One of the oldest photos of a surfer in Hawaii will go on sale Thursday as part of an auction in Britain.
The photo, taken more than 100 years ago, before the sport's modern revival, depicts an unknown surfer wearing a loincloth and posing with his wooden board near the shore at Waikiki Beach, with the profile of Diamond Head in the background.
The image provides a connection between the sport's current era and its historic roots in Hawaii, according to DeSoto Brown, collection manager of the Bishop Museum Archives in Honolulu.
"There is to this man, in this particular picture, a timeless quality," said Brown, an expert in Hawaiian surfing history. "If you gave him a different garment, he's someone you could see walking down the beach today."
The picture is part of a private collection of two albums filled with photos from Hawaii and Fiji. Dominic Waters Auctions displays several of the photos on its website and expects the images to fetch as much as $16,000.
When discussing the collection, Chris Albury of Dominic Winter Auctions singled the surfing photo out in a story published this week by the Daily Mail: "And what does stand out is the photograph of the surfer which we think was taken in about 1890 and is one of the earliest photos taken of a surfer."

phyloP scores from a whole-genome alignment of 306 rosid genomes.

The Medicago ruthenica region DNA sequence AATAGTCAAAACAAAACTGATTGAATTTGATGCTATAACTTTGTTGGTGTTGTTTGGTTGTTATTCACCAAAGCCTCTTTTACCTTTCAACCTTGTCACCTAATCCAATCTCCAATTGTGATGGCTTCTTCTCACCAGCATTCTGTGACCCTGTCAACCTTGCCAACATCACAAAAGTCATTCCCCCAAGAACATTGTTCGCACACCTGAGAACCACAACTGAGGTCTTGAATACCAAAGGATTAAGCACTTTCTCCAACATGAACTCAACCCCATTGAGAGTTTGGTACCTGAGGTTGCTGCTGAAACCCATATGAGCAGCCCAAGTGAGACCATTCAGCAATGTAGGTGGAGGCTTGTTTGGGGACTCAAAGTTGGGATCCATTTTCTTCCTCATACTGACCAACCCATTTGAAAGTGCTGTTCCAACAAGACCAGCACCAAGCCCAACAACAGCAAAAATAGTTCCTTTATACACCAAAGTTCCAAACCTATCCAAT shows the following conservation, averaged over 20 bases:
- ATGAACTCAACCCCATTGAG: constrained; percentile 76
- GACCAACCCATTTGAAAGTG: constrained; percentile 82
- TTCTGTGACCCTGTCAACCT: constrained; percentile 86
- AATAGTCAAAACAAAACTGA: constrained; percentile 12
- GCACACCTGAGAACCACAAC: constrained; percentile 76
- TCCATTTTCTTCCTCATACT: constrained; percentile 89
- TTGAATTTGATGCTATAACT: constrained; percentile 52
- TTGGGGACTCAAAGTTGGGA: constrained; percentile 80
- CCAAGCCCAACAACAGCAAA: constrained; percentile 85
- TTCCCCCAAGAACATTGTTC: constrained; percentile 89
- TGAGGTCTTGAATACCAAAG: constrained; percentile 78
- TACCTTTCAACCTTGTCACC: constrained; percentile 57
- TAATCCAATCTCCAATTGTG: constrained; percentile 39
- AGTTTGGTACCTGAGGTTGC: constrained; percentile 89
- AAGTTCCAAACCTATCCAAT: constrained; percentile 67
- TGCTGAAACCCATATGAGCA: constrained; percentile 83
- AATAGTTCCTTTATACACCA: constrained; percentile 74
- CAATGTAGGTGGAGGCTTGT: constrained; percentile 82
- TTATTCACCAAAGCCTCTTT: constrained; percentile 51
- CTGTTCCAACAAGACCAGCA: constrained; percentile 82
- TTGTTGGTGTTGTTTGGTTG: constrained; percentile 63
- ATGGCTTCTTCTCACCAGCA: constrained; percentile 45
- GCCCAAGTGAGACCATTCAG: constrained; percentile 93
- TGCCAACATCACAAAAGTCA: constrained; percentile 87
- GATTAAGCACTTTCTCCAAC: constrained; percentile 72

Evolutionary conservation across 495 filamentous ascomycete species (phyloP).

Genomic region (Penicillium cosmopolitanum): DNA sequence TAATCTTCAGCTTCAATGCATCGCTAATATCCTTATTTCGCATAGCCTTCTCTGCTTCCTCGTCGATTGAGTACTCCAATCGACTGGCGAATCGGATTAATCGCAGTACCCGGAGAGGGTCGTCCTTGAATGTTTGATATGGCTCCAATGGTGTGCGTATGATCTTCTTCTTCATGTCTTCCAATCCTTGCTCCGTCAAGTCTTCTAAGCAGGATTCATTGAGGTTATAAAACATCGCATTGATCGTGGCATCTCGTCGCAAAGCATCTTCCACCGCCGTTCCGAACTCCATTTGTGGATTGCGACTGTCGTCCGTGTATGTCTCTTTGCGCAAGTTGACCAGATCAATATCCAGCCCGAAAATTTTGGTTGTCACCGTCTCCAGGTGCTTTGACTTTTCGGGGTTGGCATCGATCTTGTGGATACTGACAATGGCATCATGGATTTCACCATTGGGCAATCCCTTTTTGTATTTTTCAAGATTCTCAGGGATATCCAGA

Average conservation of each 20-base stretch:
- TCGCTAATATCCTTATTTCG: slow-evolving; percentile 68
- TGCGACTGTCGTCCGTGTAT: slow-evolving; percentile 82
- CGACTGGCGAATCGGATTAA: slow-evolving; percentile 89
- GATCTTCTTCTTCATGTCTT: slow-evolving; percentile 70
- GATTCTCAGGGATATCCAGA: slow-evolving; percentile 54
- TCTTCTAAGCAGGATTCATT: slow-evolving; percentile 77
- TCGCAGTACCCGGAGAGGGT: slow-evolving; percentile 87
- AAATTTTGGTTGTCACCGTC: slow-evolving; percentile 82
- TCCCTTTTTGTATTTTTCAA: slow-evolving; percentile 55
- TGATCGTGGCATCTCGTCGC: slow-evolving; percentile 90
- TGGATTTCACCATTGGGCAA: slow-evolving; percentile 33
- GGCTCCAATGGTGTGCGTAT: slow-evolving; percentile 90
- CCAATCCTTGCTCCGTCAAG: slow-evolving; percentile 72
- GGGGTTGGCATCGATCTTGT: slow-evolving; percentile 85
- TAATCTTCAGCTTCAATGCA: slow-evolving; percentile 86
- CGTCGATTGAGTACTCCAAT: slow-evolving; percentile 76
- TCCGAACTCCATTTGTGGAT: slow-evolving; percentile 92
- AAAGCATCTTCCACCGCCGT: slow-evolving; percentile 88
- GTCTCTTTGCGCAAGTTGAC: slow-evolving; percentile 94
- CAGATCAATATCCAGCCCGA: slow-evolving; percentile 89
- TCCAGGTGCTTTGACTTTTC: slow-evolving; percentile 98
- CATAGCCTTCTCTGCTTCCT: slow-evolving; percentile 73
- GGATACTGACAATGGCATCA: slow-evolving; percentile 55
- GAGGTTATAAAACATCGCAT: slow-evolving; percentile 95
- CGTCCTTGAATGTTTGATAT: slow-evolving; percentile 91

Brown said the Bishop Museum has a copy of the image in its collection, and several others depicting the same surfer. He believes the image was taken around 1900. "This is not the oldest photograph with any absolute certainty," he said. "It's one of the oldest."
He said the photo was made for commercial purposes, with many copies produced for sale to tourists as souvenirs. "It's a beautiful picture," Brown said. "That's why it's been printed a lot."
Still, he said the image is historically significant because it depicts an era at Waikiki that led to a resurgence of surfing and its eventual spread around the world. Surfing and other aspects of Hawaii's cultural heritage were suppressed by Christian missionaries through most of the 19th century. By the time the photo in the auction was taken, only a small group of surfing practitioners continued the tradition.
But the sport got a boost during the early 1900s when a talented swimmer named Duke Kahanamoku and his cohort established a surfing club at Waikiki called Hui Nalu, or Club of the Wave Riders. Kahanamoku won Olympic gold medals in swimming in 1912 and 1920, and the resulting fame made him a kind of international ambassador for Hawaii. He performed surfing demonstrations in Australia and along the West Coast of the United States, spreading the sport around the world. Meanwhile, visiting tourists learned to surf at Waikiki.
In the photo for auction, the surfer appears to be holding an Alaia, a round-nosed board without fins. Often made from koa, they were used until the early 20th century and have seen a surge in interest by surfboard shapers during the past five years.
To Brown, the photo and all the other evidence proves one thing.
"Surfing as we know it, and all over the world, can be traced back to Hawaii," he said.